THE POST-POW YEARSTHE POST-POW YEARS: FIRST OF TWO PARTS — When John McCain limped home from a Hanoi prison camp in 1973 with a badly injured knee that he could not bend, Navy doctors gave him the bad news: His 15-year career as a jet pilot was over. He would never fly again.
But McCain surprised his doctors by making a dramatic comeback. With a ferocious determination to fly again and a tough physical therapy regimen, he got his wings back and not long after was awarded command of the Navy's largest aviation squadron, VA-174, at Cecil Field in Florida. Blue-chip connections in the Nixon administration helped.
These days, when the presumptive Republican presidential nominee is asked about his qualifications to lead and manage, he points to his command of that squadron as proof he has the right stuff to be president.
"I led the largest squadron in the United States Navy, not for profit, but for patriotism," McCain said at a candidate forum in New Hampshire. "I'm proud of that record of leadership."
McCain's bravery during his 5 1/2 years as a prisoner of war is a well-told story. But how he regained his career after the Vietnam War has received less attention in his autobiography and other writings about his life.
A review of Navy records and interviews with more than a dozen of his former colleagues paint a picture of a commander who was lionized by his troops as a war hero and respected by aviators as a fair and effective manager. He had rugged good looks and a common touch, and was fiercely loyal to those who worked for him, his former colleagues say.
But those Navy records also cast some doubt on the importance of a claim McCain makes in his autobiography -- that he took bold steps to improve the readiness of the squadron. Some of McCain's contemporaries don't recall key parts of a management initiative that he describes in that book. And although the squadron was well-run under McCain, it appeared to be no better managed than before he arrived or after he left, according to interviews and records.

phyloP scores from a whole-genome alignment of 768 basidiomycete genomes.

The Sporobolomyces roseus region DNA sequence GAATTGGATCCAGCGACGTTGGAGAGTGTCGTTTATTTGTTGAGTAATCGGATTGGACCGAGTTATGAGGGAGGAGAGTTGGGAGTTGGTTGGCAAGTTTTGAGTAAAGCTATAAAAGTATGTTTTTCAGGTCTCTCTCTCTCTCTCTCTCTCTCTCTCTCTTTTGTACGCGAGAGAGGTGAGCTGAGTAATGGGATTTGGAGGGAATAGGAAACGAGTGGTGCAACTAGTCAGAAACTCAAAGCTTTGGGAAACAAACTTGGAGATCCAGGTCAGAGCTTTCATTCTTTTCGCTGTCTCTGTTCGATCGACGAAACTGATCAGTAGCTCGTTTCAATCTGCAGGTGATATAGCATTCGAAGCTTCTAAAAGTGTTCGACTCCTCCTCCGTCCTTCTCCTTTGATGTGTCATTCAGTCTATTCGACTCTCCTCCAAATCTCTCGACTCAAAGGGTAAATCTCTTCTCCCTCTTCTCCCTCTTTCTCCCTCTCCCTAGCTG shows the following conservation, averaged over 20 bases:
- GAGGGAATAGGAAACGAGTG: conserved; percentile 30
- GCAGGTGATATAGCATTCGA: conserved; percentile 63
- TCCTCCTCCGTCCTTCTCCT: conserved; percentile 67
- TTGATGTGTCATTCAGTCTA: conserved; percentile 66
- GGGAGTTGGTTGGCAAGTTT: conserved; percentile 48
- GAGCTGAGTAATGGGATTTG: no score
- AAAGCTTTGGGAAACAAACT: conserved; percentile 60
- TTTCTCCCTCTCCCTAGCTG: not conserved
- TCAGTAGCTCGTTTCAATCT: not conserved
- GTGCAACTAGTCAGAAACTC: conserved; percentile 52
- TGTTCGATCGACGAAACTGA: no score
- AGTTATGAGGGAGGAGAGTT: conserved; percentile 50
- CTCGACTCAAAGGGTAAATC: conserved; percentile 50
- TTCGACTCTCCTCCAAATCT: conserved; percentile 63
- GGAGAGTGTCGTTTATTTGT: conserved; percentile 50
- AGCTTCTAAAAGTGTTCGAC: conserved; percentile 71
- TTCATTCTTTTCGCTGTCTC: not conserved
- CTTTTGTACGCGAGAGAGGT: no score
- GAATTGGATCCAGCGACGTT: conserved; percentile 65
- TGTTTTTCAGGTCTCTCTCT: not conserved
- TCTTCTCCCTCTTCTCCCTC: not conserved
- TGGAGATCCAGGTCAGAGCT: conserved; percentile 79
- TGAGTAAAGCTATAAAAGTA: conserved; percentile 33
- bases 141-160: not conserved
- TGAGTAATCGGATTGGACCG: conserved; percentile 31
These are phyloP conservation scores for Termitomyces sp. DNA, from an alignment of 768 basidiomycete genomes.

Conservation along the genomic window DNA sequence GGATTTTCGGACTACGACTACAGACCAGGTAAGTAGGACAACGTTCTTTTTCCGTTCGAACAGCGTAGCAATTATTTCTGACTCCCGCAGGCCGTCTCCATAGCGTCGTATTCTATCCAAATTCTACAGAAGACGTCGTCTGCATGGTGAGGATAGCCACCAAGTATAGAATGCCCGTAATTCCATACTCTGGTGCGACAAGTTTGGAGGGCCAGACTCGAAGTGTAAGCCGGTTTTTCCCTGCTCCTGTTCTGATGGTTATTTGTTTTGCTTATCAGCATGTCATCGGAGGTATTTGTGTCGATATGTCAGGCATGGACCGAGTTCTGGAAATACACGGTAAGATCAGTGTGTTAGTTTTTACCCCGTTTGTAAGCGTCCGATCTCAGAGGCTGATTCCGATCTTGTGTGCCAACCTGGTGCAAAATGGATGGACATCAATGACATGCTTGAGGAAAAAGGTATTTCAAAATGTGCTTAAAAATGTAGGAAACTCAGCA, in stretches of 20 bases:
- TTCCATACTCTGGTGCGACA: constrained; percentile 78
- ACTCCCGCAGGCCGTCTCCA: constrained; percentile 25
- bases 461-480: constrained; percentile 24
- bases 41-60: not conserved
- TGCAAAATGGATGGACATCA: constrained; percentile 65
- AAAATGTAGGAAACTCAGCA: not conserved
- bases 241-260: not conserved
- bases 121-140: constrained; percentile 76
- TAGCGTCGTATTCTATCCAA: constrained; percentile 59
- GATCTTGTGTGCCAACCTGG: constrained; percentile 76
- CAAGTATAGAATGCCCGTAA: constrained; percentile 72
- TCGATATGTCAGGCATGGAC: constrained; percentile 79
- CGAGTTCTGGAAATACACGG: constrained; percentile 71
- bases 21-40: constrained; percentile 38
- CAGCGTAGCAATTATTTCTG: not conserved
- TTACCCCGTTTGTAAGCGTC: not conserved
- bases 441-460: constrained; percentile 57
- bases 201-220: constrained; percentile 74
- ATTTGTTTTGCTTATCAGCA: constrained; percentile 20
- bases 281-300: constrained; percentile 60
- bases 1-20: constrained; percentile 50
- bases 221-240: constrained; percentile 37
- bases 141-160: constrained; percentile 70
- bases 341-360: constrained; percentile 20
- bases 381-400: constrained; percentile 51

But there's no doubt it was a big job. Running the squadron, with its 1,000 personnel and fleet of 75 jets, was like managing a small corporation.
"It speaks for itself," McCain said in a recent interview. "You implement the principles of leadership. You address issues. You work hard. You try to inspire the people under your command. It is not any different from any other leadership role. It all boils down to treating people the way you would want to be treated yourself. It is one of the essentials of leadership."
'An unlimited future'
McCain's confidential military fitness reports, which were released to The Times by his campaign staff, judged him an "exceptional naval officer with an unlimited future" and "unequivocally recommend him for accelerated promotion to captain and major command."
The fight to put his career back on track started almost as soon as McCain returned from Hanoi.
He first angled for a position at the prestigious National War College, but the Navy balked because he was only a lieutenant commander. So McCain gained entry by appealing directly to John Warner, then secretary of the Navy and a close friend of McCain's father, an admiral commanding Pacific forces during the Vietnam War.
"John wasn't the only one who got some consideration," said Warner, now a Republican senator from Virginia. It was Pentagon policy to assist returning POWs in reestablishing their careers.
While attending the war college, McCain focused on fixing the knee injured when he was shot down in 1967 over North Vietnam. Through a friend, he met Diane Lawrence, a physical therapist, and told her that he needed to bend the knee 90 degrees to pass a flight physical. She said it was the worst knee injury she had ever seen.
"I told him, 'I know what your goal is, but can you stand the pain?' " Lawrence recalled. "He said, 'Yeah, honey, I can stand the pain.' "
So, hour after hour, McCain would lie on his stomach as Lawrence rested McCain's leg against her shoulder and bent the knee degree by degree.
Even when McCain could bend his knee a little more than 90 degrees, convincing doctors that he could fly was another challenge.
"I think he threatened every Navy doctor he met," said Sen. Lindsey Graham (R-S.C.), a McCain supporter who spent 25 years as a military attorney. "Every doctor told him, 'John, forget it. You won't fly again.' But he was going to get into a cockpit if it killed him."
Ultimately, he passed a flight physical at the Navy field in Pensacola. He went back to Lawrence's clinic in Virginia to deliver the news in person. "We both cried," she said.
McCain's arrival at Cecil Field in August 1974 coincided with a difficult period in the U.S. military, punctuated by discipline problems, drug use, racial tensions, funding shortfalls, equipment defects and morale problems left from the Vietnam War.